David Limbaugh demonstrates his military expertise: Liberal columnists are using this isolated case [Abu Ghairab] to validate their preformed opinion that our entire war effort has been mismanaged and a failure. Well, I’m not willing to concede that everything has gone bad for us in Iraq or that we are guilty of poor planning because we didn’t accurately predict every terrorist strike against our troops. Do the critics really believe it’s possible to fight a casualty-free war, especially against an enemy that has less respect for the rules of war than it does for life itself?

I just don’t understand the logic behind allegations that we are bungling the war because we sustain casualties or because a few of our soldiers get out of line. How easy it is for the armchair quarterbacks to condemn our whole military operation every time we experience setbacks while fighting an unpredictable urban war against an uncivilized, brutal, inhumane and evil enemy.

If you don’t understand it, David, let me explain it to you. We are not fighting an actual war; if we were Fallujah would have been flattened a month ago. As the German soldiers complained in WWII, Americans fight in a deadly and unfair manner, by advancing until they meet the enemy, engage him, then bury him with air strikes and artillery. Advance and repeat.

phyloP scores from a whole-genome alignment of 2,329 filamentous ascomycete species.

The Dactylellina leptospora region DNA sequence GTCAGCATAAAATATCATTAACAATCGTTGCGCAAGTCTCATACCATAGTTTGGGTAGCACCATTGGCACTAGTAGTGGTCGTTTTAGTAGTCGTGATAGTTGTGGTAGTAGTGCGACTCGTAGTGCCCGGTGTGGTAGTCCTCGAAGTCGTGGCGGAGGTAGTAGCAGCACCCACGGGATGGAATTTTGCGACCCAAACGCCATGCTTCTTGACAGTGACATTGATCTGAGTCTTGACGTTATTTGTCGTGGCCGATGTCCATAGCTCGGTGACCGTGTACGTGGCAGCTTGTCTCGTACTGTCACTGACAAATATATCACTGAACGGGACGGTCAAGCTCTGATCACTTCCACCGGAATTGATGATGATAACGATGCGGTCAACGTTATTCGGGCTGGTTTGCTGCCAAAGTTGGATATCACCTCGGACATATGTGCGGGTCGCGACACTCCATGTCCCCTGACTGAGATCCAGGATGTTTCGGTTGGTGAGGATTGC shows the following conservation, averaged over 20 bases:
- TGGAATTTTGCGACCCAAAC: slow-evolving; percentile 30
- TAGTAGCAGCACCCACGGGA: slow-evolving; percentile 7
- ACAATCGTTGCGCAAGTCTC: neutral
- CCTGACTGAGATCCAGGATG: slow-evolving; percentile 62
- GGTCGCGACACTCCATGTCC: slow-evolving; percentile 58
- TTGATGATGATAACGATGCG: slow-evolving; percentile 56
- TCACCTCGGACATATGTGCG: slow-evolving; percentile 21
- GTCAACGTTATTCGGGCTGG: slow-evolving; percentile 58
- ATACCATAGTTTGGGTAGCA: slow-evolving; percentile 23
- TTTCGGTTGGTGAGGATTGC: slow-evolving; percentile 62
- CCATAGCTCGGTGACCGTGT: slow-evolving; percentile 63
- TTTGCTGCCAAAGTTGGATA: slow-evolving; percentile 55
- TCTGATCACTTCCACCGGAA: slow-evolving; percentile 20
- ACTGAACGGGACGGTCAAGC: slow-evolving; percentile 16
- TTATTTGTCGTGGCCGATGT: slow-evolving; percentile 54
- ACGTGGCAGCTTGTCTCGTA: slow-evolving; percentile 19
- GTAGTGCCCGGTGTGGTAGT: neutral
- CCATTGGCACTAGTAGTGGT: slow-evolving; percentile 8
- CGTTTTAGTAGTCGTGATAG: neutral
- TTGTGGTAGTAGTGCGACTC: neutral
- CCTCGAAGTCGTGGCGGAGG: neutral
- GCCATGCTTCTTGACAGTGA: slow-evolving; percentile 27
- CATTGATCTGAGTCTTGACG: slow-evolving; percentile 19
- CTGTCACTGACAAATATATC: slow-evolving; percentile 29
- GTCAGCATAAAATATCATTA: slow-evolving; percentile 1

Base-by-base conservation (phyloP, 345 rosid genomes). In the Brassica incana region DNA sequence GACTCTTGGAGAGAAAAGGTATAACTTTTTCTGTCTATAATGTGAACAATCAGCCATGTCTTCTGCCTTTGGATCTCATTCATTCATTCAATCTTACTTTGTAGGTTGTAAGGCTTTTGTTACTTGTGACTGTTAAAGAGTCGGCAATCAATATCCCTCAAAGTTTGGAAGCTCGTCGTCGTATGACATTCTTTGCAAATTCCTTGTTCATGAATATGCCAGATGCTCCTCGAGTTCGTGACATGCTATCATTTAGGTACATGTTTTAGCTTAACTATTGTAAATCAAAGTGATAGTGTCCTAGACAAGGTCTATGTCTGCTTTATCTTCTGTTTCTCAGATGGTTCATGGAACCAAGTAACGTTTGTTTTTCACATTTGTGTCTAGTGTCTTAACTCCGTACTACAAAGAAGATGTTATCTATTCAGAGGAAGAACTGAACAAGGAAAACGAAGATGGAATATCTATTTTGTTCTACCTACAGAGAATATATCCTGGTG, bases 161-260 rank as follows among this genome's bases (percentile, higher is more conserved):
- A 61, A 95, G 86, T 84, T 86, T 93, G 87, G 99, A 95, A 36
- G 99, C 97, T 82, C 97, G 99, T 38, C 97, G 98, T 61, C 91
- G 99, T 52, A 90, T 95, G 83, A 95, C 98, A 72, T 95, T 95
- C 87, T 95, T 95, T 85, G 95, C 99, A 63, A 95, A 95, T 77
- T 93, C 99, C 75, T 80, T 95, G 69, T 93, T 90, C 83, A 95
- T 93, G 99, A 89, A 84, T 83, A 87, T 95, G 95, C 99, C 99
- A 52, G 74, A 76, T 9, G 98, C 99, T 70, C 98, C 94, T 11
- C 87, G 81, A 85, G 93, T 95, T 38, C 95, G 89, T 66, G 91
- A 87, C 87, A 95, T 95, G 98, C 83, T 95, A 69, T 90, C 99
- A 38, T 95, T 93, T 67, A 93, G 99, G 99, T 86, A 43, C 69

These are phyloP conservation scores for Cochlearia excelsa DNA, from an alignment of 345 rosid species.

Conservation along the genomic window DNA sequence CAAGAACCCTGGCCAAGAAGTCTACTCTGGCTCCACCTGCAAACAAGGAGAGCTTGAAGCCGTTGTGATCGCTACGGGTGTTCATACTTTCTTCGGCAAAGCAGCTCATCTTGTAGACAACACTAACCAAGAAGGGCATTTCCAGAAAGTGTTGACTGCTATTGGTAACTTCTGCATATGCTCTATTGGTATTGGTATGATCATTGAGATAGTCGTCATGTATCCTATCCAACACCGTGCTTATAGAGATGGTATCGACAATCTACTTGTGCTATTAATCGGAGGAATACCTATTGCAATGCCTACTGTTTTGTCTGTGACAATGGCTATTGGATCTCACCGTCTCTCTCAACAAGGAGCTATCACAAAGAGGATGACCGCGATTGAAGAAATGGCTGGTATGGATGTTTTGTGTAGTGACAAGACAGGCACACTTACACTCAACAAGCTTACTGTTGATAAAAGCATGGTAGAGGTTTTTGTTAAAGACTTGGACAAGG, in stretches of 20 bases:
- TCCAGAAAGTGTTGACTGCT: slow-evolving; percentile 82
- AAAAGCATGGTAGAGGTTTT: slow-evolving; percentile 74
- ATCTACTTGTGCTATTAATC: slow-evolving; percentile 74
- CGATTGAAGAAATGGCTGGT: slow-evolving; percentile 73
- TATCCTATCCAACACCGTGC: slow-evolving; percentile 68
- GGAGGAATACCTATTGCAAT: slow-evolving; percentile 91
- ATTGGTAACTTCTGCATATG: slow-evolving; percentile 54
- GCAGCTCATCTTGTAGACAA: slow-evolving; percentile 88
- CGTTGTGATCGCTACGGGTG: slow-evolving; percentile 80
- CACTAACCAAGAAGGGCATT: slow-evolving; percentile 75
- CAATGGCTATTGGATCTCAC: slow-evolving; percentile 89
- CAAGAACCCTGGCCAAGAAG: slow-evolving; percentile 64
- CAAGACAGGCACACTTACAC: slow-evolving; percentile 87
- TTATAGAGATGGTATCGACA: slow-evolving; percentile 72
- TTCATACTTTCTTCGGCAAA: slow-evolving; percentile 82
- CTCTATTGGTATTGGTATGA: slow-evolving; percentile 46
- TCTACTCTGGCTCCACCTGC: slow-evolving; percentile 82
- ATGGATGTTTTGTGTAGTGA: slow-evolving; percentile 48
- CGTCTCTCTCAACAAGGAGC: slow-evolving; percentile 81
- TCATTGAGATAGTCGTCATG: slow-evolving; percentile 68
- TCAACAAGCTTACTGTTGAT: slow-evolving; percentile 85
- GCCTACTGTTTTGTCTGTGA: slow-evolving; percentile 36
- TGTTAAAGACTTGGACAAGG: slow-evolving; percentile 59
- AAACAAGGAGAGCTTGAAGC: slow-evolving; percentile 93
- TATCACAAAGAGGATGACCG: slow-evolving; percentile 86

But, since we are not actually fighting a war, but instead playing deadly Israeli-style wargames with “terrorists”, (who aren’t terrorists for the most part, but guerilla militias), we are sending lightly armed troops into urban zones without armor, thus ensuring that we lose more troops in the occupation than in the conquest itself. Since this method did not work in Northern Ireland and has not worked in Israel, it will not work in Iraq either.

Even worse, the so-called battle for hearts and minds is a war of semiotics, of symbolism. In that sense, the images of American mistreatment of POWs is a major defeat for the administration’s cause. I’m not condemning our post-Baghdad military operations because of current setbacks, but because I never saw any way that they could possibly succeed in the first place. Three decades of Soviet failure in Afghanistan and Chechnya demonstrate that the only way to handle these countries is to kill the dangerous leaders and support the unaggressive, more or less harmless leaders from a distance.

We’re going to withdraw in the end. Cultures cannot be completely remade by external dictate. Germany was a civilized country that took a bad turn and was relieved to return to sanity. Japan simply followed the orders of the emperor and the ruling elite to follow MacArthur’s path, just as they had earlier followed them into imperialist war. In neither case were the anti-occupation forces, (the werewolves) still dangerous more than a year after the war ended. And since we’re going to withdraw, better to do it before we needlessly sacrifice another one or two hundred young American lives. We should have left as soon as we had Hussein in hand, when we had successfully achieved all that we could reasonably hope to accomplish.